HOUSTON — This school year has been dominated by COVID-19 news. But Thursday's topic in many classrooms across the country was Wednesday's insurrection at the U.S. Capitol.
"Like a lot of my peers, other than being surprised, I was angry,” Vashitha Krishnam said.
Krishnam and some of her classmates at HISD’s Carnegie Vanguard High School shared similar thoughts.
"Of course, it was a great shock, but like we all saw, a lot of it built up, like, for a long time,” student Luke Schaefer said.
"Something like this wasn’t unexpected even though it was horrific to watch it play out,” Logan George said.
Their social studies teacher said part of her lesson is historical perspective and her students have come of age in a very divisive time.
"It’s really profound to see them growing up in this historical context and this is their normal,” Dr. Charlotte Haney said.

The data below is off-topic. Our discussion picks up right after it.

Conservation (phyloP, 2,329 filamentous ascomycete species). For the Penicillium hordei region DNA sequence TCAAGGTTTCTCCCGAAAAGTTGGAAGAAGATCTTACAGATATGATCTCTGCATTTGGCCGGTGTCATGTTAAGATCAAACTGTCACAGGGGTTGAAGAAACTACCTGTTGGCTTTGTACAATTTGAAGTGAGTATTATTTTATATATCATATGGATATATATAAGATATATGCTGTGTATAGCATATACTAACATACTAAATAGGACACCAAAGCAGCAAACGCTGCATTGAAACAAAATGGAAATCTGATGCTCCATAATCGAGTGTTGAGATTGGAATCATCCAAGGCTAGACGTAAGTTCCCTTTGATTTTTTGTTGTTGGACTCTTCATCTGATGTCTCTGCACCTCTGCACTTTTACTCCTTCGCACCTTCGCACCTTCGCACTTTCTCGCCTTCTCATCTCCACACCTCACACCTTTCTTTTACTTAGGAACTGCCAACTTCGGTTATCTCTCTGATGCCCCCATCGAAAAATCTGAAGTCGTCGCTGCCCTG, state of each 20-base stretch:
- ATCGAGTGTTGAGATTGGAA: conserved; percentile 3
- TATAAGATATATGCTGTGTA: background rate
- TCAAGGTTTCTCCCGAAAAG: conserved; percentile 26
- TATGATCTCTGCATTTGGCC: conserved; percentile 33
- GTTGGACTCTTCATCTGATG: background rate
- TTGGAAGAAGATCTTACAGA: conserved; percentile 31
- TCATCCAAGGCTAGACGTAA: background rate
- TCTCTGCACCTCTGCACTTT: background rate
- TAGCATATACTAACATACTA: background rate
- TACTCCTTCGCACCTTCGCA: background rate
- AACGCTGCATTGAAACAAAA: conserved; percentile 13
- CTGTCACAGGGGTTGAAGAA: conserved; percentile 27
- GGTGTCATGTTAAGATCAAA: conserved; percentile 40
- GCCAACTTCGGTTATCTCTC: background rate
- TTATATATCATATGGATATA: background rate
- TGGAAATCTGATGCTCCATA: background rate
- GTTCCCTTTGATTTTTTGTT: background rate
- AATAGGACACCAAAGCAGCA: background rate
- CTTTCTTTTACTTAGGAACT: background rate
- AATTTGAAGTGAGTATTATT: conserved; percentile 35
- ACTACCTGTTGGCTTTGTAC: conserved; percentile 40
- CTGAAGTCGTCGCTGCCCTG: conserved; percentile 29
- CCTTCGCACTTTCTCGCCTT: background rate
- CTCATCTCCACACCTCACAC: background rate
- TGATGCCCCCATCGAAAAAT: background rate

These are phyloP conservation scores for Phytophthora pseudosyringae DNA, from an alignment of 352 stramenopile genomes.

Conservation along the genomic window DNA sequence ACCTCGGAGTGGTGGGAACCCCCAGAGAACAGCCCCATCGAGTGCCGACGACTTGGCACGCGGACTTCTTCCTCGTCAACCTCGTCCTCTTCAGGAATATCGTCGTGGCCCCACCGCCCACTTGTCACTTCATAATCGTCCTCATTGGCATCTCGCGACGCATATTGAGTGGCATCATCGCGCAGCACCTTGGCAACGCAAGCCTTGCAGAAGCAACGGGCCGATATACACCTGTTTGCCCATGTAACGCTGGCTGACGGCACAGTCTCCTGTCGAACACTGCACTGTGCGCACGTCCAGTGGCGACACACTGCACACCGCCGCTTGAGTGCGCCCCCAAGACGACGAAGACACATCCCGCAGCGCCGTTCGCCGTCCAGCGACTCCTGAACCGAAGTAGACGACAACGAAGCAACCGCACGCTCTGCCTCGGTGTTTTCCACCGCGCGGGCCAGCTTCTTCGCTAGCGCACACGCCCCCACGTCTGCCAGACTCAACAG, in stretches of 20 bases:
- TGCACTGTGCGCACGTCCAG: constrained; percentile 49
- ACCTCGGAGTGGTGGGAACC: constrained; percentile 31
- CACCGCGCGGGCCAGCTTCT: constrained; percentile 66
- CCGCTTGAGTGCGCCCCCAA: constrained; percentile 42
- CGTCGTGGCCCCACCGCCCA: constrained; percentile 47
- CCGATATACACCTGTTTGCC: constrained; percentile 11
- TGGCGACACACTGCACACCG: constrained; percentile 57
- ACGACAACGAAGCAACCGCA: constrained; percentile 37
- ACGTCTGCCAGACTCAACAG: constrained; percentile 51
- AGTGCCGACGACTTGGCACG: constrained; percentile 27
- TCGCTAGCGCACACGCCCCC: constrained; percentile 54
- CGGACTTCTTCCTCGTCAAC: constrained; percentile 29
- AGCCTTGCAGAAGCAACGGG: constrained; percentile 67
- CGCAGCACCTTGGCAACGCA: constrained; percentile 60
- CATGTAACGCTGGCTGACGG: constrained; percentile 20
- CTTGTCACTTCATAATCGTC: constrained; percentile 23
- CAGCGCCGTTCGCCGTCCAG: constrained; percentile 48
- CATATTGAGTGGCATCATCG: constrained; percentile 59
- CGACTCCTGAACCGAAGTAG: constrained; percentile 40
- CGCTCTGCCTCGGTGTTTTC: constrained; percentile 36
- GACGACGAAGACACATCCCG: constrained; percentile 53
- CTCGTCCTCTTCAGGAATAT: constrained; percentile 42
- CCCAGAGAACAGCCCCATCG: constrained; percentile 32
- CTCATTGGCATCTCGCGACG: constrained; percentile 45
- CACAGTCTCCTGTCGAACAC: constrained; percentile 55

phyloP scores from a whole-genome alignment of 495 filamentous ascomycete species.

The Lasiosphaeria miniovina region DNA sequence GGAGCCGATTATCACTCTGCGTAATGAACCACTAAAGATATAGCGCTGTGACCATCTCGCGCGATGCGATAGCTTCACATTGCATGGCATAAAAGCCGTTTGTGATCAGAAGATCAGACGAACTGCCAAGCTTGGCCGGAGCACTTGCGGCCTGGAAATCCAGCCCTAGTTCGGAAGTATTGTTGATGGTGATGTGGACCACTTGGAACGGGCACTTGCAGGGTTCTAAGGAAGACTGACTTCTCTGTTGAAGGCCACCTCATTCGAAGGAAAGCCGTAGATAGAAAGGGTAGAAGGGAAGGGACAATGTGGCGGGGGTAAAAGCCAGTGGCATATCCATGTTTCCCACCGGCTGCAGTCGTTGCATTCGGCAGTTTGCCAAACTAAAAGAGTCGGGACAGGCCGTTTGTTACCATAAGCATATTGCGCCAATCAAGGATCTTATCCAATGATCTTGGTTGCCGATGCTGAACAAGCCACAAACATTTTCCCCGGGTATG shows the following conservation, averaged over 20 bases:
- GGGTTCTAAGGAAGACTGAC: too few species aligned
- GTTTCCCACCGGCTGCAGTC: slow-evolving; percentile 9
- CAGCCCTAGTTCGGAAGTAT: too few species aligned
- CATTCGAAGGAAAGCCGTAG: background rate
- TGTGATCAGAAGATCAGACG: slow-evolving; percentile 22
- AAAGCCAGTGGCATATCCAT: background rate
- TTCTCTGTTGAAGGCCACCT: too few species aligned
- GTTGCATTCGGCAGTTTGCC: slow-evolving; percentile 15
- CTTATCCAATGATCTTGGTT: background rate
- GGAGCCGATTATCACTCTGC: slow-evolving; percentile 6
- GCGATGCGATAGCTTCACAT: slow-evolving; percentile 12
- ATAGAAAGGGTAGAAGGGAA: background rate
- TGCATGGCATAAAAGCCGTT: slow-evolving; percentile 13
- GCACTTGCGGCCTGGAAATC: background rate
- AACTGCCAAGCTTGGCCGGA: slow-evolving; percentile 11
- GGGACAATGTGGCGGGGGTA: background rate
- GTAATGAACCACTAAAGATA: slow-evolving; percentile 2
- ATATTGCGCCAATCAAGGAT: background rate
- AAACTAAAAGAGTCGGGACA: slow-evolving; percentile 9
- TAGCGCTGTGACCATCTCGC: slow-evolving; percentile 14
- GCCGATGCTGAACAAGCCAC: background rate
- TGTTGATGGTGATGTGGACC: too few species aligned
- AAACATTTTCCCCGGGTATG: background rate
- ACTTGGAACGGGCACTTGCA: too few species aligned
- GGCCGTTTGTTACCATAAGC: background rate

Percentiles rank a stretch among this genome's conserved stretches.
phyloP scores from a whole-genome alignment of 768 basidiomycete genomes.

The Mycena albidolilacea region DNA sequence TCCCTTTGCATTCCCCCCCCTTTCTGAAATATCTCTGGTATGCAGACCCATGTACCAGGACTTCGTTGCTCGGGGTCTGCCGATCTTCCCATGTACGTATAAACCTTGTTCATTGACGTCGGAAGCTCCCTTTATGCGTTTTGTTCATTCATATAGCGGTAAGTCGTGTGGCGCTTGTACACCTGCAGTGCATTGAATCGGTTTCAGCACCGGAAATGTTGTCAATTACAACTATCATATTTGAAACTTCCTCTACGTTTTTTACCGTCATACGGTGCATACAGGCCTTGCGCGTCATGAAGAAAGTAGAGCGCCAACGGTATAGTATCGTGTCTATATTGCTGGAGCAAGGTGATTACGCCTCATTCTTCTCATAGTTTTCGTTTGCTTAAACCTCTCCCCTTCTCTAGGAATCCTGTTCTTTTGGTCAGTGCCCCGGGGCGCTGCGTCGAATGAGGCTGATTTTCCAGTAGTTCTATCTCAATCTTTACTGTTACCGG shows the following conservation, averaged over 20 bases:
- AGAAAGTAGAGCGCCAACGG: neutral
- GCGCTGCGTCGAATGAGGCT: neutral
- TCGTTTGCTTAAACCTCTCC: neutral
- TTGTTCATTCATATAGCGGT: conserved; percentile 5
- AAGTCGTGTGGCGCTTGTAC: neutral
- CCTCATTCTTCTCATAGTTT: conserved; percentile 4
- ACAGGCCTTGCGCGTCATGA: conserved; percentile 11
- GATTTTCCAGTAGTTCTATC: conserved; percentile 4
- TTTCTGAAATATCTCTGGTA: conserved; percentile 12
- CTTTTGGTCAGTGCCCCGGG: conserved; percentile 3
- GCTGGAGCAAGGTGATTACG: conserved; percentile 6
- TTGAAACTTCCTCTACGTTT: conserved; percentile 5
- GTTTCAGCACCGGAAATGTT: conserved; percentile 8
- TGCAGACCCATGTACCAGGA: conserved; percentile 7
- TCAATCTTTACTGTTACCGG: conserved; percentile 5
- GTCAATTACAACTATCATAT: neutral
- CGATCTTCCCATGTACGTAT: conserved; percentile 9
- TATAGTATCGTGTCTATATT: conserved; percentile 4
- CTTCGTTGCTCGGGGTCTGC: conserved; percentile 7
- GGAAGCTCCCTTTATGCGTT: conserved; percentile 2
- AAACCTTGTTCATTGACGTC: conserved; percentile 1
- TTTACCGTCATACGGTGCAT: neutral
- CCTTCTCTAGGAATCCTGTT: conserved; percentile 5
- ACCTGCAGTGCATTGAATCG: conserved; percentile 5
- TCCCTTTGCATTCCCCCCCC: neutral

Texas American Federation of Teachers President Zeph Capo posted his thoughts about helping students understand the incident online, including how educators should not share their own political views while discussing current events.
National educational organizations also shared resources for teachers and classes on things like Democracy and peaceful transition of power.
"One of the things that I keep trying to express to my students is how important this time is and how important it is to be engaged at this moment," Haney said. "Because we’re really steering the ship through really rocky waters right now.”
It's a fractured time in which many students remain hopeful based, in part, on what they’re learning.
"That as we realize how wrong this is, that we can come back from it," Krishnam said. "That we can eventually, you know, establish positive dialogue, have discourse.”
As long as it's with a lot less disruption.